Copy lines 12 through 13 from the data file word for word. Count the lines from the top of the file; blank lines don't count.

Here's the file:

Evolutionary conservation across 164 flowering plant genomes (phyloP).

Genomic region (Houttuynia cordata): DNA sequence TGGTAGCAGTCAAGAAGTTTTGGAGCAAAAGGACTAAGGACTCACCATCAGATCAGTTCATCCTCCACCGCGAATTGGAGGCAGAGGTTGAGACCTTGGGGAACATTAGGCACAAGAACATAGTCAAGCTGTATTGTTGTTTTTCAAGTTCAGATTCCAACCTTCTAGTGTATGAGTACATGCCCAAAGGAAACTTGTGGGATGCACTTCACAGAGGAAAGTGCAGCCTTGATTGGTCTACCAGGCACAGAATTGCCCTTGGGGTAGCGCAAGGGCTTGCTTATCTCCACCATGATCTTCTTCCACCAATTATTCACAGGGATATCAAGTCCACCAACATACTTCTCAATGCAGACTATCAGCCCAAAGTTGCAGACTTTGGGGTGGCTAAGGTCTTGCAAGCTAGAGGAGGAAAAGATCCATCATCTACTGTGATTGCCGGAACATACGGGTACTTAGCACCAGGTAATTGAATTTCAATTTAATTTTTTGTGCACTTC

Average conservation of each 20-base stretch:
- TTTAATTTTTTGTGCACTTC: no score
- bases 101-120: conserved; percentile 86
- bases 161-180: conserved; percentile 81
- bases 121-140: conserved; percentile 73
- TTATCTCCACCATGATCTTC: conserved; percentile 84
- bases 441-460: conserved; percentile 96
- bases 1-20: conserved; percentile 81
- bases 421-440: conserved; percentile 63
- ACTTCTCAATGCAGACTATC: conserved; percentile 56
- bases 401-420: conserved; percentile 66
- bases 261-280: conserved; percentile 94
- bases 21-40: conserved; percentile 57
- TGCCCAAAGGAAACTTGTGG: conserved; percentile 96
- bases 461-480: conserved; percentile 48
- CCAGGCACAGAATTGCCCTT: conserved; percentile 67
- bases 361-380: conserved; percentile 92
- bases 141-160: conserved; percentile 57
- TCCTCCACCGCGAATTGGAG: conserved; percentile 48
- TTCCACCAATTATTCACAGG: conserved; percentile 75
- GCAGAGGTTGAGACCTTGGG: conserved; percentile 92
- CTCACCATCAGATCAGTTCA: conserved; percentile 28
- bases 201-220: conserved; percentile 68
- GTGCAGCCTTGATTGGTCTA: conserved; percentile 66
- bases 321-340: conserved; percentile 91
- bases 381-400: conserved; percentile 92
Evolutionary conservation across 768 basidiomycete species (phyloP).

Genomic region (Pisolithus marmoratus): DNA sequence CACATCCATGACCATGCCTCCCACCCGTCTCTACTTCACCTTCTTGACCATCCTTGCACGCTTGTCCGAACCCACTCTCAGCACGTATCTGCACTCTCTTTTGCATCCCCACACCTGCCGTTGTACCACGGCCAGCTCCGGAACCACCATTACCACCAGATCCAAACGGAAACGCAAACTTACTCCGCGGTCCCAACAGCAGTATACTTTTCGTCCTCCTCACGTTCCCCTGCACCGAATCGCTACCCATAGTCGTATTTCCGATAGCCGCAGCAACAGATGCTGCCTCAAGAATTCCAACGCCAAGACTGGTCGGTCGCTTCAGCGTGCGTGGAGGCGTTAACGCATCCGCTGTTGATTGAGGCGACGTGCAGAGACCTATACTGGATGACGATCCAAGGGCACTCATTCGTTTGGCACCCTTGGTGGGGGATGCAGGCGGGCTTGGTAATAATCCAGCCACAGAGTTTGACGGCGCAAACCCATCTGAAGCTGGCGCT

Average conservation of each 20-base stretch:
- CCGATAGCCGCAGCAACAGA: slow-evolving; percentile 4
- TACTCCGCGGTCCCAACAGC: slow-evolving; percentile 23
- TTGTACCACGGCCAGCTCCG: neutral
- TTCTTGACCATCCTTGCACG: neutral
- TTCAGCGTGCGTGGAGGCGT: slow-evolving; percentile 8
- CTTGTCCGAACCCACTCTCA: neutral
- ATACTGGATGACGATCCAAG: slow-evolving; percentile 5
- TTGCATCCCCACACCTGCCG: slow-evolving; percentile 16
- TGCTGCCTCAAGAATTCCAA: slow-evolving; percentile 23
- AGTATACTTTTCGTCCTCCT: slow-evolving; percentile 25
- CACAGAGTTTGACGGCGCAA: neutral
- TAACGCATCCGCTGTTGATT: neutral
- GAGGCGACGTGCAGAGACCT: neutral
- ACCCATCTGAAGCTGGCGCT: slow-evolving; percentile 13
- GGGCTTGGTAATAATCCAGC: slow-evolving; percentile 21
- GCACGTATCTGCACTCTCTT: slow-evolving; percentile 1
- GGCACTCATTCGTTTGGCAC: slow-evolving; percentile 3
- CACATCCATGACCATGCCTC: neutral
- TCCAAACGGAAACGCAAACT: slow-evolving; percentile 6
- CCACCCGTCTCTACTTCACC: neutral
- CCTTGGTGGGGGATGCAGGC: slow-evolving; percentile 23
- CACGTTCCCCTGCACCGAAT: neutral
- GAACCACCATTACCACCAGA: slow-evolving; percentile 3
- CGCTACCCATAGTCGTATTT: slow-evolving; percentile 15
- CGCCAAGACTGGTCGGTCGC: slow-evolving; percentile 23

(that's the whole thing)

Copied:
- ACTTCTCAATGCAGACTATC: conserved; percentile 56
- bases 401-420: conserved; percentile 66